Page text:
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Discussion Starter · #1 ·
I have recently inherited a 12 ga. single barrel shotgun that was my great grandpa's gun. I got it after my grandpa past away. I don't really know anything about it other then my grandpa hunted with it in the early 1900's and his dad hunted with it before that. The only distingusing things that I can tell you are that it doesn't have a name on it that I can find. The top of the barrel is steel stamped with "ROLLED STEEL". There is a horse standing on it's hind legs on the butt of the gun. There is a number stamped on the side of the barrel that can only be seen when the barrel in broken down and the number is "3347". The lever to break the gun down is a top lever. There is a lever on the side of the gun, near the trigger, that you have to use to "cock" the internal firing pin. There are no external hammers. There is also a cover on the side of the gun opposite the cocking mechinizm that looks as though it would give you access to the cocking mechinizm and the working internals of the trigger. I am just trying to find out some info on this old family gun and would appriciate any help that you may have.

Josh
 

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Are you sure that lever cocks the firing pin or is it a safety? The horse sounds like the Colt emblem, but Colt never made a single shot shotgun that I can find. I searched for "rolled steel" and found references to Neumann Freres, Leige, Belgium, but they said "Best Rolled Steel". Are there any other marks on the gun: crowns, ovals or diamonds with numbers or letters in them, stars? Proof marks could point to a particular country of origin, but if it is from the US, there won't be any. Lacking any name, my only suggestion would be to go to the library and look up Flayderman's Guide to Antique American Firearms and The Standard Catalog of Firearms. Then go through all the books in that section looking for a picture that matches your gun. If you find any information, please come back to this forum and share it.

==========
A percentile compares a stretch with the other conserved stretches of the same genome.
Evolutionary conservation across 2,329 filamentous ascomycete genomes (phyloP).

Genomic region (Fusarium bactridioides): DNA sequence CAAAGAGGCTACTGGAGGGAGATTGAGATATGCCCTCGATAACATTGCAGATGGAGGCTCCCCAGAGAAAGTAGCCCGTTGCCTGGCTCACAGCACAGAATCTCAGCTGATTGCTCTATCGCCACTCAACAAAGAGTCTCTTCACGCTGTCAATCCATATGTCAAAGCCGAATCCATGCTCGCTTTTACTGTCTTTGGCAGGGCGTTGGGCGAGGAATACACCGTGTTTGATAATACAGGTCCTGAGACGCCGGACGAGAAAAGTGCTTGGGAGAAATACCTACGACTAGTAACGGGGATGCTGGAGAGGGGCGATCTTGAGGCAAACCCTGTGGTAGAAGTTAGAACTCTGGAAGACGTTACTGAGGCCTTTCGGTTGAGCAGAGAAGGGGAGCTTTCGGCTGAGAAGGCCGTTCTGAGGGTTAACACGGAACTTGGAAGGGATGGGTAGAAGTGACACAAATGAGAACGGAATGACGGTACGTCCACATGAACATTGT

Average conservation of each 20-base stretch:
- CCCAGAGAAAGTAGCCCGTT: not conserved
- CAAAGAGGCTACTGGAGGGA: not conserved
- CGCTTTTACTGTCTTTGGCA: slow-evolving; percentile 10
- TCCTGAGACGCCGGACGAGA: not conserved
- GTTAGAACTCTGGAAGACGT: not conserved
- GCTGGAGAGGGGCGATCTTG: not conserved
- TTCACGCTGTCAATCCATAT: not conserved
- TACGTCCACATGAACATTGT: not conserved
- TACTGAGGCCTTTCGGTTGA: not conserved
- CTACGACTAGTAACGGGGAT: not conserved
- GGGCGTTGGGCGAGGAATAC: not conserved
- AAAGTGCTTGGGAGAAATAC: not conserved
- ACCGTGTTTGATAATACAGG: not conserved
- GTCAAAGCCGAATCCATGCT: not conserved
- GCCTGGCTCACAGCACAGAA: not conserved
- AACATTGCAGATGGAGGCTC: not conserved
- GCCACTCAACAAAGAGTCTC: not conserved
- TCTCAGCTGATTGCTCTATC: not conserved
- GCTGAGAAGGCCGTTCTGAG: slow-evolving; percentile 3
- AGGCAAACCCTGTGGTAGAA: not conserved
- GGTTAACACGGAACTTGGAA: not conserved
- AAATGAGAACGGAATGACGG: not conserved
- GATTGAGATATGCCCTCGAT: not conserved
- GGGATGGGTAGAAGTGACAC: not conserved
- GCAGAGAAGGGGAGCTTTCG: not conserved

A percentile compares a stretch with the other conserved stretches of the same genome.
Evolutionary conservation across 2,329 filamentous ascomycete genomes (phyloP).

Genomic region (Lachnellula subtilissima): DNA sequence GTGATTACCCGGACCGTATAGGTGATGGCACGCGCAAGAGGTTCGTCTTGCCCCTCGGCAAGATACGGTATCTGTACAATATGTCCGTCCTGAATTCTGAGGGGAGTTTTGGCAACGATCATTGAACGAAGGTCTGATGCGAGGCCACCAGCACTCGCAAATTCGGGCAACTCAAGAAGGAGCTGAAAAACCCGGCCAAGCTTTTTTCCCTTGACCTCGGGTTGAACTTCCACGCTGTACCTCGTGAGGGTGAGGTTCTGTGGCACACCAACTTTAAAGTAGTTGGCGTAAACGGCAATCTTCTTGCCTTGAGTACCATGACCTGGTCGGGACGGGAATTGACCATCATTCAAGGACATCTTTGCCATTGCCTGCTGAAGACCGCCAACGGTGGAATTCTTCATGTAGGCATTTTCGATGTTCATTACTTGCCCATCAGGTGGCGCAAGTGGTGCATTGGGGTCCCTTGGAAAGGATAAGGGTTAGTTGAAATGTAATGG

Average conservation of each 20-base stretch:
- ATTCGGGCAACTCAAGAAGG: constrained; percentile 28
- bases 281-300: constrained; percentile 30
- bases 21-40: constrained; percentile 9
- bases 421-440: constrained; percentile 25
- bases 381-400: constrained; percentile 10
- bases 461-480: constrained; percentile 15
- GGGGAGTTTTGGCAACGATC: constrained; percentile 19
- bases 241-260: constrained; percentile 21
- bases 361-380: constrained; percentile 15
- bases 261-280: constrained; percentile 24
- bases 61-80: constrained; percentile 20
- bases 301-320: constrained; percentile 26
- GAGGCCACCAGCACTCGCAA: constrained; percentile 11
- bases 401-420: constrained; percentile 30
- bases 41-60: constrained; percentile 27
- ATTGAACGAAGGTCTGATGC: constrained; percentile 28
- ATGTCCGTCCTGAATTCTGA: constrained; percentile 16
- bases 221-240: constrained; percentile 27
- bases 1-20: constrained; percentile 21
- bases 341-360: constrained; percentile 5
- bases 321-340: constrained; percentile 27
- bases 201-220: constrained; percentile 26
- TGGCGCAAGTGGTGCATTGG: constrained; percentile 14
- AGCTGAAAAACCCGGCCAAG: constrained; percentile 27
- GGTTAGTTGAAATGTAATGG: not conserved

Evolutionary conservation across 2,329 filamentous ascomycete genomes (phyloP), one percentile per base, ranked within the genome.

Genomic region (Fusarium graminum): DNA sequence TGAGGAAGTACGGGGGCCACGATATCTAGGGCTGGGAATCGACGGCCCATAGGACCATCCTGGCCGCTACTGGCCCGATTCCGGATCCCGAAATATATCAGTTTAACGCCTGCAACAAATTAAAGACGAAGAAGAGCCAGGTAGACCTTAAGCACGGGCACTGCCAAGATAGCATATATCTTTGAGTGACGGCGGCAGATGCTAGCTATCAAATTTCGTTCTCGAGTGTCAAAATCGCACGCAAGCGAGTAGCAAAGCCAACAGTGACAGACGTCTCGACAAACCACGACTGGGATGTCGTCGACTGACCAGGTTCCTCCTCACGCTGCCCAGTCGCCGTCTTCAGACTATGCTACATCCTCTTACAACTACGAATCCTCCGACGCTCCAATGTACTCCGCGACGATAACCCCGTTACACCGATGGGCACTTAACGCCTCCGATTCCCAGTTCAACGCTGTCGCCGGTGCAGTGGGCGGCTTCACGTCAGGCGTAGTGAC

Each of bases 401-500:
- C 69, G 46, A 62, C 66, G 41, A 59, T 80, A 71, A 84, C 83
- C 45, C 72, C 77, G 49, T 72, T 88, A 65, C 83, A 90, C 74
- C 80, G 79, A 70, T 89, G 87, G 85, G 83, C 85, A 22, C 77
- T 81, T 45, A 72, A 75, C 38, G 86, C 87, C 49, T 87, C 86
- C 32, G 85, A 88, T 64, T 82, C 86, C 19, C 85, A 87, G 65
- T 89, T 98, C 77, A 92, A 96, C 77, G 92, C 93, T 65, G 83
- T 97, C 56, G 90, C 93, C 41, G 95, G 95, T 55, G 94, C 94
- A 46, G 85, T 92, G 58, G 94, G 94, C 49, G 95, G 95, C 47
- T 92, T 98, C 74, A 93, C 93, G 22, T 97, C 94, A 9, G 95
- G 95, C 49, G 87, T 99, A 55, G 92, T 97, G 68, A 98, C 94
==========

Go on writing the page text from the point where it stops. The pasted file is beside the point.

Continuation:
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Discussion Starter · #3 ·
Yes, I am sure that it cocks the firing pin and is not a safety. I know this because of two things. First, if you break the barrel down and then put it back into place and pull the trigger the trigger moves but nothing happens. Second and more importantly when the barrel is broken down and you move the lever you can physically see the firing pin cock, i.e. you see it recess back into the opening that it is sticking out of. There are some marks on the the wood stock and hand grip on the bottom of the barrel that resembles a mesh pattern, i.e there are several lines that cross on another, one set in one direction and one set in the opposite direction.
I will take your advice and try to get to the library next week and see if they have those books and look through them. At this point that seems to be my only option. If I find anything out I will be sure to let you know. Everyone I have spoken to has completey drawn a blank. So I will let all know so that if this comes up again maybe someone will remember and help that person out.

Thanks again for the book idea,

Josh
 

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We ALWAYS are...Detective MarlandS!
Bill
 
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Discussion Starter · #9 ·
Well MarlandS it does sound like my gun. A picture would be great but as far as the discription it sounds just like it. I think the only thing about it that would throw me off would be the horse on the butt plate. But I will follow your lead and see if it pans out to be the one. It is definately the only lead I have had so far so I won't even think about not investigating it further.

My hats off to you MarlandS!!!!!!!! :lol:
 
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Discussion Starter · #10 ·
Well I am still looking for a picture of this gun. I have found some more stuff on the gun that makes it sound like it could be what it is but I still haven't been able to see a picture. Do any of you have to ability to send direct me to a picture of it?

Oh yeah there is still that blasted horse emblem on the butt plate that looks like a Colt emblem. :x I guess it could be off of a different gun but it sure fits it perfectly.

If it is a No.3 what is the value of it? Any idea's????
 
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Discussion Starter · #11 ·
I have been having some interaction with Remington and they said that if it was a Remington it would be clearly marked. So they do not feel that it is a Remington. Is this true or not? I don't know! I have heard that Remington produced a gun that didn't have a marking on it but it wasn't like mine. So I will have to continue looking and keep the Remington in mind. I am also going to look back over my gun for markings and such.
 
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